Wednesday, May 11, 2005

Legion Field won't last forever, you know

Birmingham Mayor Bernard Kincaid wants Alabama legislators to commit $75 million now or $5 million annually over 30 years to help build a domed stadium in the Magic City. Gov. Bob Riley, wisely, has asked the city and Jefferson County to show how they plan to pay for their share of the costs before the state starts pouring money into the dome project.

As inaction reigns, the dome, as it has for more than a decade, remains little more than a glimmer in an architect's eye, an idea that might help revitalize Birmingham if it were built in the next few years but that may not spring into existence in time to have much economic impact.

In case you aren't yet thoroughly disgusted with government, dome posturing may lead Jefferson County legislators to kill an $80 million allocation to the Mobile docks that they support, thereby seriously damaging Mobile's bid to land a $600 million aircraft plant that would bring more than 1,100 jobs to the state.

5 Comments:

Blogger Hanging by the News said...

I'd be interested to see a comparison of the economic impacts of the aircraft plant versus the dome, taking into account the investment costs involved in each.

Though the plant would create much needed jobs (When are jobs never needed?), so would the dome, as you would have to hire food service workers, groundskeepers, maintenance staff, support staff and more. Though some of those jobs would be part-time depending on how many sporting events you have, a number of them would still be full-time since the dome would still likely need an operations staff and staff during events in the conference areas.

You could even have local school or church groups working some of the food service booths for some much needed fund raising.

A sports venue that could attract bigger sporting events and perhaps even professional teams could boost the Birmingham hotel and restaurant industry, which would create a bigger need for more employees at those places, and perhaps create a need for new businesses. Other industries could also get a boost.

The aircraft plant would likely boost home sales in the Mobile area more than Birmingham's dome would in its area, but I think you'd see less impact on hotels and restaurants.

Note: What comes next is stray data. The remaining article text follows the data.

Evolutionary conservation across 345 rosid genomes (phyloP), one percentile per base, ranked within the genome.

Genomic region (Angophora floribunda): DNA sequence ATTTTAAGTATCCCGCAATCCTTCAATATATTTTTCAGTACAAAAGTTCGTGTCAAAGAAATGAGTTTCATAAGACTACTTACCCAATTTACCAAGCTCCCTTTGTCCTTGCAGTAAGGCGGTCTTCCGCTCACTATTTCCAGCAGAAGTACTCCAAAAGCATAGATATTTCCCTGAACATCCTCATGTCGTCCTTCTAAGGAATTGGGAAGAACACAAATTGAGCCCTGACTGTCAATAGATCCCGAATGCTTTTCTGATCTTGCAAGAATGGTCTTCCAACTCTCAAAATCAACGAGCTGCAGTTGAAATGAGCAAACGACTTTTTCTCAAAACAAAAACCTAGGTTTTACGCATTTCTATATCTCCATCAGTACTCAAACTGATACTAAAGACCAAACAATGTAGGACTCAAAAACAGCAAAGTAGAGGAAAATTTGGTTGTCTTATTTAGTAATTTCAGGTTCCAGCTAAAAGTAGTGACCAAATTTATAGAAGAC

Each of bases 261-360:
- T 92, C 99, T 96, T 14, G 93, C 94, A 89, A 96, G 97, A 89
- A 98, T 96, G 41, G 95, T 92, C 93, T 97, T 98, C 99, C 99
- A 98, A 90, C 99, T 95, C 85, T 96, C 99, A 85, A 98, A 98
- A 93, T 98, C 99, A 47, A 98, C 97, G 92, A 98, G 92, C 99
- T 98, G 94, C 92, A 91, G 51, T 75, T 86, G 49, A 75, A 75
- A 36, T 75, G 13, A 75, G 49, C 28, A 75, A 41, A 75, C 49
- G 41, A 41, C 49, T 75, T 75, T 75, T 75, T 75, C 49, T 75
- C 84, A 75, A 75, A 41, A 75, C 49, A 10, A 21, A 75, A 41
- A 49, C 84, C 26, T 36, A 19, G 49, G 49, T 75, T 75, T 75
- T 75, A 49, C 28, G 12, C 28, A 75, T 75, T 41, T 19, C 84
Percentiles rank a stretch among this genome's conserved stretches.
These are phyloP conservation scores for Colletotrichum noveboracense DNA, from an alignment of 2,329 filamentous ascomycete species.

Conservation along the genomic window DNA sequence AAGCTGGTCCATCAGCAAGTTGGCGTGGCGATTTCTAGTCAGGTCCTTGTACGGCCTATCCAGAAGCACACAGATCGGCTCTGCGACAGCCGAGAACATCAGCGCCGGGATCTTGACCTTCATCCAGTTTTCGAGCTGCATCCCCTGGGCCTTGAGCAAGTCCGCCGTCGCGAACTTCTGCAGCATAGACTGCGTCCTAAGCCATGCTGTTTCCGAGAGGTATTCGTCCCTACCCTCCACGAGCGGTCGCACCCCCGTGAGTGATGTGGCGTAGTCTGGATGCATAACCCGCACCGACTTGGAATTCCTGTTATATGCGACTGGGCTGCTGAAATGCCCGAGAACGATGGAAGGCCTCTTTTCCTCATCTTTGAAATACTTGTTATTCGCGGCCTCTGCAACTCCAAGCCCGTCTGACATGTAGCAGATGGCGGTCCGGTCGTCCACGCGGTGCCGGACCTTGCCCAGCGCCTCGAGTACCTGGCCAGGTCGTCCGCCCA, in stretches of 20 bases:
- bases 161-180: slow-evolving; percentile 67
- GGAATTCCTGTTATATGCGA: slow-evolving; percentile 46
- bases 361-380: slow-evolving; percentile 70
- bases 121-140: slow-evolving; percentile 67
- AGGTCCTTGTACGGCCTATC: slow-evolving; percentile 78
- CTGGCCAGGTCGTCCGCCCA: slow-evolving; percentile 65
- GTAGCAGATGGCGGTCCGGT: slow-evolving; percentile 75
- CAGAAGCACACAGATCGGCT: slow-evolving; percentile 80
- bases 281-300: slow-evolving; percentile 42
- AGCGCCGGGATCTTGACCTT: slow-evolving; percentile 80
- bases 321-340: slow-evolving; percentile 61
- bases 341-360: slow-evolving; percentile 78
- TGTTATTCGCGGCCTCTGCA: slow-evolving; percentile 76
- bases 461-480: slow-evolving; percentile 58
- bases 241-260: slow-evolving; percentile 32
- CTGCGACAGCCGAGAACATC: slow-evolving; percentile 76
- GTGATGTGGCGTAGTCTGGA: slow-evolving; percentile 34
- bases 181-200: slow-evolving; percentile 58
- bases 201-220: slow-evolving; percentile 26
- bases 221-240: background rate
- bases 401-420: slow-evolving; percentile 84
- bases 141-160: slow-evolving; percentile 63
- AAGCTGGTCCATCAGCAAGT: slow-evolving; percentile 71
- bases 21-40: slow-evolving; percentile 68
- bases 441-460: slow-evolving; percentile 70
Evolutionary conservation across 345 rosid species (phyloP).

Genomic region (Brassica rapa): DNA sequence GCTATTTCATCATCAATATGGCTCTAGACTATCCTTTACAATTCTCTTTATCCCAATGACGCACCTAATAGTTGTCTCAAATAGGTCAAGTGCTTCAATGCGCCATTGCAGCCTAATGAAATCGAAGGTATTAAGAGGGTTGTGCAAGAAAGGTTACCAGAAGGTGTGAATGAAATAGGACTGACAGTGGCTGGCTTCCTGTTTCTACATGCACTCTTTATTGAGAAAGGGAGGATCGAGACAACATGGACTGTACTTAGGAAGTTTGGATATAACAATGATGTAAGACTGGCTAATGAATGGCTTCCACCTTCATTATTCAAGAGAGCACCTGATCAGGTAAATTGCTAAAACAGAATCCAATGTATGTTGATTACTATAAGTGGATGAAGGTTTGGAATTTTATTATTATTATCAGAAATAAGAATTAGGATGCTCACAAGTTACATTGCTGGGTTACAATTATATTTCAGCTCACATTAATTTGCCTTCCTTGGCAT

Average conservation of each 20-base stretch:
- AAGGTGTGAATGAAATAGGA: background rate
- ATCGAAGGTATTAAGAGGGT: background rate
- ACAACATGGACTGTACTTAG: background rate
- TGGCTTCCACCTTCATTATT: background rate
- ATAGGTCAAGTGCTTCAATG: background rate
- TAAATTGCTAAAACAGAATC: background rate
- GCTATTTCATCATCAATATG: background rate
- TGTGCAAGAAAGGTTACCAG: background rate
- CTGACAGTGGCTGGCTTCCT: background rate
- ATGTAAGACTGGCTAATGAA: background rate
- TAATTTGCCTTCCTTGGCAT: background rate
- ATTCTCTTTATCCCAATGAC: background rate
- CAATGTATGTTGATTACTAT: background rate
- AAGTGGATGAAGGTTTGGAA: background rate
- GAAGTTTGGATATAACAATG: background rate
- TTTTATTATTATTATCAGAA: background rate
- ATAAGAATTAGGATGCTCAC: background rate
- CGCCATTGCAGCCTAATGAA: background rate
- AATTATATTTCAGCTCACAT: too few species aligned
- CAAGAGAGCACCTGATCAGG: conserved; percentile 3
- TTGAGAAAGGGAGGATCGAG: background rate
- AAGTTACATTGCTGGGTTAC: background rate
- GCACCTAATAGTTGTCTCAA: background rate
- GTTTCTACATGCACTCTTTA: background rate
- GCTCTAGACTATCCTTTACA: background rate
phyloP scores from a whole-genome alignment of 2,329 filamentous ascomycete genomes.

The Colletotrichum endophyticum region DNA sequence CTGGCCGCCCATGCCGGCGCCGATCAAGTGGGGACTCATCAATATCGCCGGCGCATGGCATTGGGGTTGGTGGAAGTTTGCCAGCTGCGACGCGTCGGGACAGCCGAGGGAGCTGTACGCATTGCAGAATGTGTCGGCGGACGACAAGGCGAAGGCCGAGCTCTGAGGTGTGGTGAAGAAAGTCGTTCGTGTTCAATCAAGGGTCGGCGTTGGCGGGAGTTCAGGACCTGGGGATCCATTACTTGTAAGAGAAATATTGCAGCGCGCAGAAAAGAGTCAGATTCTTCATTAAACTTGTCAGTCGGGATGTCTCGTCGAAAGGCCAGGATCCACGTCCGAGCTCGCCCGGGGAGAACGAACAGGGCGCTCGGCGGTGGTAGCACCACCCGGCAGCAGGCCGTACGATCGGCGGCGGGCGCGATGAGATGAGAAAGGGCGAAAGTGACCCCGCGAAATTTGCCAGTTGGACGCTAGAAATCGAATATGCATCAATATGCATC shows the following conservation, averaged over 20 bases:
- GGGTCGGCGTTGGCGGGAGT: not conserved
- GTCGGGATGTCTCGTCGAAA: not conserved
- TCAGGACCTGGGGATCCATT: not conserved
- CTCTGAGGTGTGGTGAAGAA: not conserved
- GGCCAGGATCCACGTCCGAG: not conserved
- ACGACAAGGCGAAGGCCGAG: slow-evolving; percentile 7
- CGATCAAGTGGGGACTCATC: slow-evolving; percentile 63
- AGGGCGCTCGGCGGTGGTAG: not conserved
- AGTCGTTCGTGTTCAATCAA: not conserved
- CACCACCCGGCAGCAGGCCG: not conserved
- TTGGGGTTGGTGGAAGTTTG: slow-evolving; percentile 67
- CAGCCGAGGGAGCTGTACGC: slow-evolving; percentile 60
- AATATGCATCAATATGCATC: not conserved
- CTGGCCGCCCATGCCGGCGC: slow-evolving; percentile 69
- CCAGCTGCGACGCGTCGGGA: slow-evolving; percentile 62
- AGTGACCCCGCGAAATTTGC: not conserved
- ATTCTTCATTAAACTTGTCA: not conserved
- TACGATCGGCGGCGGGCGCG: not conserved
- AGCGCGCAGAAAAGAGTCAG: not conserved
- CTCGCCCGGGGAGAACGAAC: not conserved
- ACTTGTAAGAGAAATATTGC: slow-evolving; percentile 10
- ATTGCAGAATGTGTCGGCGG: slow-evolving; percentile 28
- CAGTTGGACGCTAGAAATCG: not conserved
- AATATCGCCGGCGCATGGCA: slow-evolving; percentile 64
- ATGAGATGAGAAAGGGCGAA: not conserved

I have to agree that Birmingham has dropped the ball by not acting on the dome, as 10 years of having the dome would have been a major shot in the arm for the city and the state. But even if they build one this late into the game, it could still have great impact. Had the dome been present when the Montreal Expos went down the tube, Birmingham could have likely made a bid for them.

Though opponents would argue that that decision would perhaps draw fans away from the Atlanta Braves, the Nationals are pretty close to Baltimore now anyway.

Both the aircraft plant and the dome would help our state, though both would boost their cities' economies in different ways. Again, I'd like to see the various governments compare the impacts of the two to see which is the better deal.

1:40 PM  
Blogger Alabamian said...

It's not an either-or situation; Alabama can have both the aircraft plant and the dome if our elected officials play their cards right.

The more immediate concern, though, is the aircraft plant. Mobile has to submit its bid later this month, and the company plans to announce the winner this summer. Riley could call the Legislature back into special session to pass the docks money, but if it isn't in place by the time Mobile bids, that could be a deal-breaker.

5:05 PM  
Blogger Gun-Toting Liberal said...

"... if our elected officials play their cards right... "

We might as well hang THAT one up right now. How often do we see our elected officials playing their cards right after all?

8:31 PM  
Blogger Hanging by the News said...

GTL, I have to agree with you there.

In a poker world, the Alabama legislature is too often playing Crazy Eights.

9:01 PM  
Blogger King Cockfight said...

Kincaid's right! Riley's just being a crazy, probably racist asshole by not simply giving Birmingham officials a lot of money without them telling him exactly how they're going to spend it. Who needs a plan when their intentions are good, right?

And how could you possibly not trust a Birmingham city official? I mean, it's not like a city employee has traded a city vehicle for crack in the past year or so, right?

Oh shit, wait.

10:51 PM  

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